AMY VAN CASTEELE says fairies can be helpful or problematic depending on how you deal with them…
In the Hebrides, as in other places in the British Isles, there are stories of people who managed to strike up a symbiotic relationship with the fairies, and benefited by this arrangement, until some prohibition was broken or  someone else meddled and spoiled things.
On the island of Sanntraigh in the Outer Hebrides, there lived a woman who had just such an arrangement. One of the fairies would come to her home on a daily basis to borrow the woman’s kettle, and every time the fairy came the woman would recite this verse:
“A smith is able to make / Cold iron hot with coal.
The due of a kettle is bones / And to bring it back again whole”
The fairy would duly bring back the kettle filled with meat and bones, the remains of whatever meal the fairies had eaten that day, and this provided a perfect dinner for the mortal woman and her husband.  This mutually beneficial arrangement might have continued indefinitely if it were not for the following unfortunate event; one day, the woman had to leave the house to run an errand, and she left her husband in charge, explaining to him about the kettle and what he must do. But the husband, who obviously wasn’t made of very strong stuff, was terrified when the fairy appeared and he slammed the door on her without giving her the kettle. Displeased, the fairy snatched the kettle through a hole in the roof by magic and disappeared; nor did she return later with the kettle.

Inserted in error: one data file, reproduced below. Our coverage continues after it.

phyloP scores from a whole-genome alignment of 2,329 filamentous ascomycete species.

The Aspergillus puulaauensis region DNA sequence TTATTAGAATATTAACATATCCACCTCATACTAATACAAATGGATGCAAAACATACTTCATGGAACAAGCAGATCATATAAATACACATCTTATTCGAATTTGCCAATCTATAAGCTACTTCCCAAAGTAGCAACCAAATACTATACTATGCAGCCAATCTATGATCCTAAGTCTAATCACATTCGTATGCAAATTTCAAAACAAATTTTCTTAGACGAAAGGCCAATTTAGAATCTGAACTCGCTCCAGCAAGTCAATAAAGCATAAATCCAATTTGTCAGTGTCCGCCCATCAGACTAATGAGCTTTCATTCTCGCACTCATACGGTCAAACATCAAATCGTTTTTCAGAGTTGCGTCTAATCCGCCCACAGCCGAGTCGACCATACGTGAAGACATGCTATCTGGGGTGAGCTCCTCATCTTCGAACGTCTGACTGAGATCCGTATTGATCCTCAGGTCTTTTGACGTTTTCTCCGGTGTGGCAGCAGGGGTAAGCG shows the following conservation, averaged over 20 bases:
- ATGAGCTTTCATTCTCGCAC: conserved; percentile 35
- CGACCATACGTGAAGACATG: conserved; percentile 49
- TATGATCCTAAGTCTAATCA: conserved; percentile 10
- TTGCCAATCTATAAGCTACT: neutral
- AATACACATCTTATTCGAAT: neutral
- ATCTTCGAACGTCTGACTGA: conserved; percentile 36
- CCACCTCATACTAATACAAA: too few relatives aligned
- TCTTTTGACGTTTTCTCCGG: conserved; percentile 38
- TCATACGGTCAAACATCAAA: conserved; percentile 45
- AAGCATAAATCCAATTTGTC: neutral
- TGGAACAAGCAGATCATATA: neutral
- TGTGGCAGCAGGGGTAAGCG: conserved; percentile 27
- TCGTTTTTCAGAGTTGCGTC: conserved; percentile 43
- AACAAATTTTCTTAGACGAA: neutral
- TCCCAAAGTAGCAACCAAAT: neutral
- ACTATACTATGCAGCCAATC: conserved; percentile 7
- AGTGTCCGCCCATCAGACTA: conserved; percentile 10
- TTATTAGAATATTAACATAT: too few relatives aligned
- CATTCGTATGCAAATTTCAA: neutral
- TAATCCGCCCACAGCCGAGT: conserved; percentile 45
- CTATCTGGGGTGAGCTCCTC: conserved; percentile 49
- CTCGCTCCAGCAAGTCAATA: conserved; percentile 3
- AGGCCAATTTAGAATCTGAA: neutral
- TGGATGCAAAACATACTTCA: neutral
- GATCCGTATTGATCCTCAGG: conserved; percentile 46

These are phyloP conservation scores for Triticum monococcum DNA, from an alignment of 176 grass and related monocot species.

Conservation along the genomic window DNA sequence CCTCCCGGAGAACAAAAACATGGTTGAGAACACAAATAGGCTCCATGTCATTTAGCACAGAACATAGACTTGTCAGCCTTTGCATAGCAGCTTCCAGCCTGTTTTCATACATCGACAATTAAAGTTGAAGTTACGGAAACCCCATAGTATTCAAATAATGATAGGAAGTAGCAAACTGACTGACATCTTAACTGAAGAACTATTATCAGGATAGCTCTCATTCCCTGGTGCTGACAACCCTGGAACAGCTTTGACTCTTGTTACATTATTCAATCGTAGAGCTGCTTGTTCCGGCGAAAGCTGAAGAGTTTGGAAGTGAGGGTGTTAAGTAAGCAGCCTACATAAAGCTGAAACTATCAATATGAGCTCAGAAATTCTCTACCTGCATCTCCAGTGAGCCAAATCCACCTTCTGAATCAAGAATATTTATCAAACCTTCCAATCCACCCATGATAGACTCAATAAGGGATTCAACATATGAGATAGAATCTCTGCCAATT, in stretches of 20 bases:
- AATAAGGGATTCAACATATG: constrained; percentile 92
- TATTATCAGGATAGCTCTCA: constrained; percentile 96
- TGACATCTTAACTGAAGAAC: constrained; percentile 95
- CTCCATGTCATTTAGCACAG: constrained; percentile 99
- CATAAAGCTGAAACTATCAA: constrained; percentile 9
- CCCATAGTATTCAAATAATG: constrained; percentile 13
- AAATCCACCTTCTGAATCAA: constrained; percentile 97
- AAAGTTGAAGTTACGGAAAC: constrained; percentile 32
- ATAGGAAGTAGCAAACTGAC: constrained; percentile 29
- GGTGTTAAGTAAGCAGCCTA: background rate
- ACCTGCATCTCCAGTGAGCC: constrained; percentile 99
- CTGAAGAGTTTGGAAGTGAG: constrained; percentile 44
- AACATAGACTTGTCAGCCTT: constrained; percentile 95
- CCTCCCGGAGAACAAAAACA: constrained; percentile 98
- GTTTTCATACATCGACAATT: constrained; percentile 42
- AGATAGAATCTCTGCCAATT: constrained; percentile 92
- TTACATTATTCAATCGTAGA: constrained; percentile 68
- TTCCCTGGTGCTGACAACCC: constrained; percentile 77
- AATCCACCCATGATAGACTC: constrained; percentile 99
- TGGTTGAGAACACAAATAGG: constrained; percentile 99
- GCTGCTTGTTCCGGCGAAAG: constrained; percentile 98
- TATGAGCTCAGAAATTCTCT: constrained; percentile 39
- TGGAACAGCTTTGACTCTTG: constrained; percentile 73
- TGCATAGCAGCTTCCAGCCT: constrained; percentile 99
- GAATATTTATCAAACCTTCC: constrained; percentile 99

When the woman came home from her errand, you can imagine her displeasure when she found out what her foolish husband had done. “Good-for-nothing wretch,” she cursed him, “what didst thou do?”
Gathering up her wits and her courage the woman made her way to the fairy mound and managed to retrieve her kettle, as most of the fairies were out hunting. But a fairy watchman who stood guard set two black fairy dogs to chase her, and it was only by emptying out the contents of the kettle that the resourceful woman managed to escape. Never again did the fairy come to borrow her kettle; the damage had been irreparable.
Other stories of this nature are told about hogboons and brownies, household spirits that help out around the farm or protect it, until they are disrespected and start causing trouble. One family who bought a farm on the island of Orkney in the 60’s failed to honour ancient tradition and pay their respects to the farm’s hogboon; as a result things went dramatically downhill. Their children sickened, their finances took a disastrous turn, animals died. Finally they gave up and left. The people who replaced them were careful to learn from their mistakes and placate the hogboon with offerings and respect.
Much further south, at Cranshaws on mainland Scotland, there once lived a brownie that dutifully helped to thresh the corn each year. But then, one day, some foolish person criticised the way in which he had mowed (stacked) the leftover stalks of straw and the brownie was (understandably) furious. He could be heard crying:
‘It’s no weel mowed! It’s no weel mowed!
Then it’s ne’er be mowed by me again;
I’ll scatter it o’er the Raven-stane,
And they’ll hae some wark e’er it’s mowed again!’
And sure enough, he took it to the nearby crag known as Raven-stone and hurled all the corn over the crag into the burn that ran at its foot. Then he disappeared and was never to be seen at Cranshaws ever again.

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